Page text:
2.25*1.333333
2.9999992500000001
If this is expressed as a product of 2.25b * 1.333333d the result would be an inexact value. A binary number would be returned, instead of the decimal number 3.
Correct.
Where is Tim's "numeric context" located?
In his mind. :-)
I believe it is typically global per thread, but that's up to the langage binding. A Java binding for Cowlishaw's decimals apparently requires passing in a context as a third argument on each operation.
M.-A. Lemburg" suggested looking at the SQL specification for Decimal datatypes. A decimal type is also defined as a type in XML Schema. Since this is an XML datatype there isn't a definition for how these numbers are created.
Do these say anything about semantics under numeric operations? That would seem to be outside the realm of XML and possibly even outside SQL. So I'm not sure how these help.
NOTE: All ·minimally conforming· processors ·must· support decimal numbers with a minimum of 18 decimal digits (i.e., with a ·totalDigits· of 18). However, ·minimally conforming· processors ·may· set an application-defined limit on the maximum number of decimal digits they are prepared to support, in which case that application-defined maximum number ·must· be clearly documented.
I followed the URL and found only external representation issues, nothing that can help us.
--Guido van Rossum (home page: http://www.python.org/%7Eguido/)
On Wednesday 01 August 2001 10:55 am, Guido van Rossum wrote:
I believe it is typically global per thread, but that's up to the langage binding. A Java binding for Cowlishaw's decimals apparently requires passing in a context as a third argument on each operation.
I'm trying to understand how a decimal number context would work. Is the context a variable and/or flag that defines the rounding rules and precision of a number when it is used in a calculation? How is it associated with a number or a calculation? The "global per thread" description seems to associate the context with threads. Can the context be altered inside the thread? Is it possible to change the context at different levels in a stackframe?
I would assume there is a default context will be used until the context is changed. If this is the case I would expect a default context would be defined at startup.
Would it make sense to have a simple decimal type with no features that can be modified (a fixed context)? This simple type could be extended by deriving a new numerical type from the base decimal type. This base decimal type would be targeted at the newbie user. It would have no surprises. It would have a default precision of 18 and the rules for rounding would emulate the typical hand held calculator. Accountants who need special rounding rules would use a derived type that allowed the default rules to be overridden.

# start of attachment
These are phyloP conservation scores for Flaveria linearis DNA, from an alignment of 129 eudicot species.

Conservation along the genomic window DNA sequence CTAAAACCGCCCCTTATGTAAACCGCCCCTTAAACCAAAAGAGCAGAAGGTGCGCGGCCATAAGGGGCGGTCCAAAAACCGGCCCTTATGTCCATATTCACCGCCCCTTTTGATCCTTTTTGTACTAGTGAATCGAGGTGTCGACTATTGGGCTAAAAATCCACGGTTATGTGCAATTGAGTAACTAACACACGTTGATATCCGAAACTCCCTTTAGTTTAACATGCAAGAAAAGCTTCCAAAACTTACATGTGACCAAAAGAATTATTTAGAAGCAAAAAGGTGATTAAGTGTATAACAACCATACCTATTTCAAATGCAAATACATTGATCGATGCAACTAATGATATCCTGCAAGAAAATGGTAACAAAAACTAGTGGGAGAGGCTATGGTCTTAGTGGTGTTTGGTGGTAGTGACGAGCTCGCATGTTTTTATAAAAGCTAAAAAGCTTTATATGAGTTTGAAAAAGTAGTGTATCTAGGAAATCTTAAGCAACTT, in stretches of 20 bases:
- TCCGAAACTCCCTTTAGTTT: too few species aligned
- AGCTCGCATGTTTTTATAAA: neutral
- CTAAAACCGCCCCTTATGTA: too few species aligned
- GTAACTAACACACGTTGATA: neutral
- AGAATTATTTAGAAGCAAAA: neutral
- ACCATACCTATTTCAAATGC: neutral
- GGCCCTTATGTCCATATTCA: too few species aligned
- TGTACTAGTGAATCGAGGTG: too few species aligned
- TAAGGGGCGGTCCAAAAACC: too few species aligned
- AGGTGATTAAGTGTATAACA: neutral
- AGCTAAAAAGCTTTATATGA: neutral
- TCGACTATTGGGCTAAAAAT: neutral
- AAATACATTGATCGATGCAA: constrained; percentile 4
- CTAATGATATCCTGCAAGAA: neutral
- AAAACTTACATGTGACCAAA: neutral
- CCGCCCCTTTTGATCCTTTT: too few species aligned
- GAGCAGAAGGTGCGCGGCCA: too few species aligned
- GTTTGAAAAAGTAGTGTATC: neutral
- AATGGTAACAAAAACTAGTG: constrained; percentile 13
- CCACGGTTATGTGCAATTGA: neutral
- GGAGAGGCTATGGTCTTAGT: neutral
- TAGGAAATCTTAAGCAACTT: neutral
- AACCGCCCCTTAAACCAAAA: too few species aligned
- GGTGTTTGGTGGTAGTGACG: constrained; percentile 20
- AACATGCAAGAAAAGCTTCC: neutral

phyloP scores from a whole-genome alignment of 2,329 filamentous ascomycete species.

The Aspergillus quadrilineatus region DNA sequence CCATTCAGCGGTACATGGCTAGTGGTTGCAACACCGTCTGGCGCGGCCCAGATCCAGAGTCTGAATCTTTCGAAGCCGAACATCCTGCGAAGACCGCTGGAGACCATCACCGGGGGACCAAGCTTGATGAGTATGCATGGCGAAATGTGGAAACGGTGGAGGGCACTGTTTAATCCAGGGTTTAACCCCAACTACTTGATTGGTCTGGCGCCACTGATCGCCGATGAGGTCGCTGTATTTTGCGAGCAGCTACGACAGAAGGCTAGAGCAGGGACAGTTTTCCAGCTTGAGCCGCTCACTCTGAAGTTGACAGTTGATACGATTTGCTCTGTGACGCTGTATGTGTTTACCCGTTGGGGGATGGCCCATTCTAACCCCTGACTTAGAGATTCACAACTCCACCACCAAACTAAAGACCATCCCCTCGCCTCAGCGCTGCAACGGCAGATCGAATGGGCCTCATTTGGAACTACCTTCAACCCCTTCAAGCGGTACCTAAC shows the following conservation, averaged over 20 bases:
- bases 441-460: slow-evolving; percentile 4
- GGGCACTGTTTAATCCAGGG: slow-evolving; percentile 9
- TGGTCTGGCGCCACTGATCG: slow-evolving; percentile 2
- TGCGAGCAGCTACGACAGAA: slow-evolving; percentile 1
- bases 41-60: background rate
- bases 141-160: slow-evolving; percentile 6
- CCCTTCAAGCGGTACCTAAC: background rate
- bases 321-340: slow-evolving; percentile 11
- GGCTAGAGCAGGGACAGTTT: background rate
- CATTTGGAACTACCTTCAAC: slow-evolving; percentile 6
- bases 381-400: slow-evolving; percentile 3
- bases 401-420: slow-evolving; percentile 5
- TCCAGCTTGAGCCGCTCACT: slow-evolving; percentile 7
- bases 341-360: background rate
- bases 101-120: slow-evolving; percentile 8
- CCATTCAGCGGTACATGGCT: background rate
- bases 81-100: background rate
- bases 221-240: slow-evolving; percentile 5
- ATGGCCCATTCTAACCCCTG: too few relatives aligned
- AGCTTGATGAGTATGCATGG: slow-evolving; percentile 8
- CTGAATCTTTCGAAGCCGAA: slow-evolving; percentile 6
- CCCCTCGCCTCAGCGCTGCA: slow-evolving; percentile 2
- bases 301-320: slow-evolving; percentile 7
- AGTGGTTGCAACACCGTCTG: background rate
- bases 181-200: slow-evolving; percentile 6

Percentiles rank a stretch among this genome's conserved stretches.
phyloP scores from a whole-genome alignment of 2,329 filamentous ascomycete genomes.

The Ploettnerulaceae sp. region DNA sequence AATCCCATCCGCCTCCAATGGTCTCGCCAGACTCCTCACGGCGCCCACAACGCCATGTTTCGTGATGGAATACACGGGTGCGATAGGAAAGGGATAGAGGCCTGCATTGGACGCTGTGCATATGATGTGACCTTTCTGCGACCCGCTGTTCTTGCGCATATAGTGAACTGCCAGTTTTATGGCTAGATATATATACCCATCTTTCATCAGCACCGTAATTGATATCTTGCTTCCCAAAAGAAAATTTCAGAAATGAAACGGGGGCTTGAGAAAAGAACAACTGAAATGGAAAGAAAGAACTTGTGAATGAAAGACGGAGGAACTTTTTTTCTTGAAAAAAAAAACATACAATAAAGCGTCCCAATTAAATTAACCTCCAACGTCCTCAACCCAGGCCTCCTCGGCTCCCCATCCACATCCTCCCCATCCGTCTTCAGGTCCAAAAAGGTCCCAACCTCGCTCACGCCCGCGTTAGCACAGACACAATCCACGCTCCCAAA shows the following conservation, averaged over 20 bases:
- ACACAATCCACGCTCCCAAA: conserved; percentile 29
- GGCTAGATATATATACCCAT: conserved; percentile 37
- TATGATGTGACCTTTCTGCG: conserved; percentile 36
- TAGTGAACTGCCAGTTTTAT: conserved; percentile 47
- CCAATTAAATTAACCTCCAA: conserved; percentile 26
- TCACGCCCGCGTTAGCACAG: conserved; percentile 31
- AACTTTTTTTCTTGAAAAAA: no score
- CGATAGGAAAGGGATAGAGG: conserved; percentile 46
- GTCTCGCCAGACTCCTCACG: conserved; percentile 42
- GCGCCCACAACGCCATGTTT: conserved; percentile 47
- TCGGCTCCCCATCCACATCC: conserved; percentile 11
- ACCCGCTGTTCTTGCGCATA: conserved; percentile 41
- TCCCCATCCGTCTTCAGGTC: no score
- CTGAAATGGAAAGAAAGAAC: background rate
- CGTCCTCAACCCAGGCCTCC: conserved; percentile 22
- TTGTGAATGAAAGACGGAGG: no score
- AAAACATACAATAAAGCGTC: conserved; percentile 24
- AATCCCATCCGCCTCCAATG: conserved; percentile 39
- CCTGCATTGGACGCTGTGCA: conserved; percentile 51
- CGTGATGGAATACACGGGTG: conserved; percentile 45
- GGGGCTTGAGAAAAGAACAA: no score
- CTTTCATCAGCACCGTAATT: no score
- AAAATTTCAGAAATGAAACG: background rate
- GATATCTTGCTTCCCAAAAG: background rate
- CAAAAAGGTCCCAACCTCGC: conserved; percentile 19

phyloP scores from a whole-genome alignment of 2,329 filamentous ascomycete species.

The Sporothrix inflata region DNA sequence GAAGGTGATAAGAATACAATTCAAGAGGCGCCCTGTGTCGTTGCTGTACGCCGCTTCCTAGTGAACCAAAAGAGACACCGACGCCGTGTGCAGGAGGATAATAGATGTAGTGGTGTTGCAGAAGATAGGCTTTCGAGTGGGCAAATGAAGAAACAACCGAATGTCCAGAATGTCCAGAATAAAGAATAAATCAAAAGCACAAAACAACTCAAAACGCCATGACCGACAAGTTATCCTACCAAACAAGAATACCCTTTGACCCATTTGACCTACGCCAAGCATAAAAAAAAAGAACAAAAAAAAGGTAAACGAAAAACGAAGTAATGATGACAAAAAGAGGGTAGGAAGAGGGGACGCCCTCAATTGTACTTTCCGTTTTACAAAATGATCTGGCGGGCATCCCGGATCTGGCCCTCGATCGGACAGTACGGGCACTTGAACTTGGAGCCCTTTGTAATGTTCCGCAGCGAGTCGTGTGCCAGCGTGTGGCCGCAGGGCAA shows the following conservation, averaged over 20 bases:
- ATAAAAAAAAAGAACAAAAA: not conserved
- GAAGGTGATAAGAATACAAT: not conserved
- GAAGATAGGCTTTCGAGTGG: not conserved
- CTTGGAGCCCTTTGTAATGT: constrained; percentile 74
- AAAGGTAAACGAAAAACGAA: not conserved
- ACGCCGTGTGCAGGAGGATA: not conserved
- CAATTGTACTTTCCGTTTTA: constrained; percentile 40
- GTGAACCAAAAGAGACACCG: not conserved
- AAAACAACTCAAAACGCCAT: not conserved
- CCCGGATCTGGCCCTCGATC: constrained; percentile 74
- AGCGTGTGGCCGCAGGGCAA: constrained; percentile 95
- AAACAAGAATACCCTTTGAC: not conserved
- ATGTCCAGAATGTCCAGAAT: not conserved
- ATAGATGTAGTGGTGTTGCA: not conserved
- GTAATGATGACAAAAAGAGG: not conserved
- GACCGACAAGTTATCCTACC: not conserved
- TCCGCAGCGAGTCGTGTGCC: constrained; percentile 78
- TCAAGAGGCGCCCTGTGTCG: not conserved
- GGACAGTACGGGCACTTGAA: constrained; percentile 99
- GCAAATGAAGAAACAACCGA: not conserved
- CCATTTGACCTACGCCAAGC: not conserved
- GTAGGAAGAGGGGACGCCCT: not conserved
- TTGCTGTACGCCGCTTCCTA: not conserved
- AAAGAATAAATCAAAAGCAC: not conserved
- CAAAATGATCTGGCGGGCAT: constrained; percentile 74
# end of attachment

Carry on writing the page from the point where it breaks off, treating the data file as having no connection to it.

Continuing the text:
It would be possible to round numbers of the simple based type, but it would be an explicit step to remove insignificant digits. An accounting decimal type might automatically round calculations to the smallest denomination. For instance, an accounting context might have automatically managed the final rounding in the following calculation:
p>>> quantity = 6
tax = .06 price = 2.99 total = price * quantity * (1 + tax) total
19.0164
round(total,2)
19.02
M.-A. Lemburg" suggested looking at the SQL specification for Decimal datatypes. A decimal type is also defined as a type in XML Schema. Since this is an XML datatype there isn't a definition for how these numbers are created.
Do these say anything about semantics under numeric operations? That would seem to be outside the realm of XML and possibly even outside SQL. So I'm not sure how these help.
You are correct that it doesn't deal with numeric operations. It does define a minimum precision requirement. I am only referencing it here because it is another instance where having a decimal type in Python would be useful and because they have set a minimum requirement. Setting this minmum as a default behavior would probably make newbies comfortable with the language.
NOTE: All ·minimally conforming· processors ·must· support decimal numbers with a minimum of 18 decimal digits (i.e., with a ·totalDigits· of 18). However, ·minimally conforming· processors ·may· set an application-defined limit on the maximum number of decimal digits they are prepared to support, in which case that application-defined maximum number ·must· be clearly documented.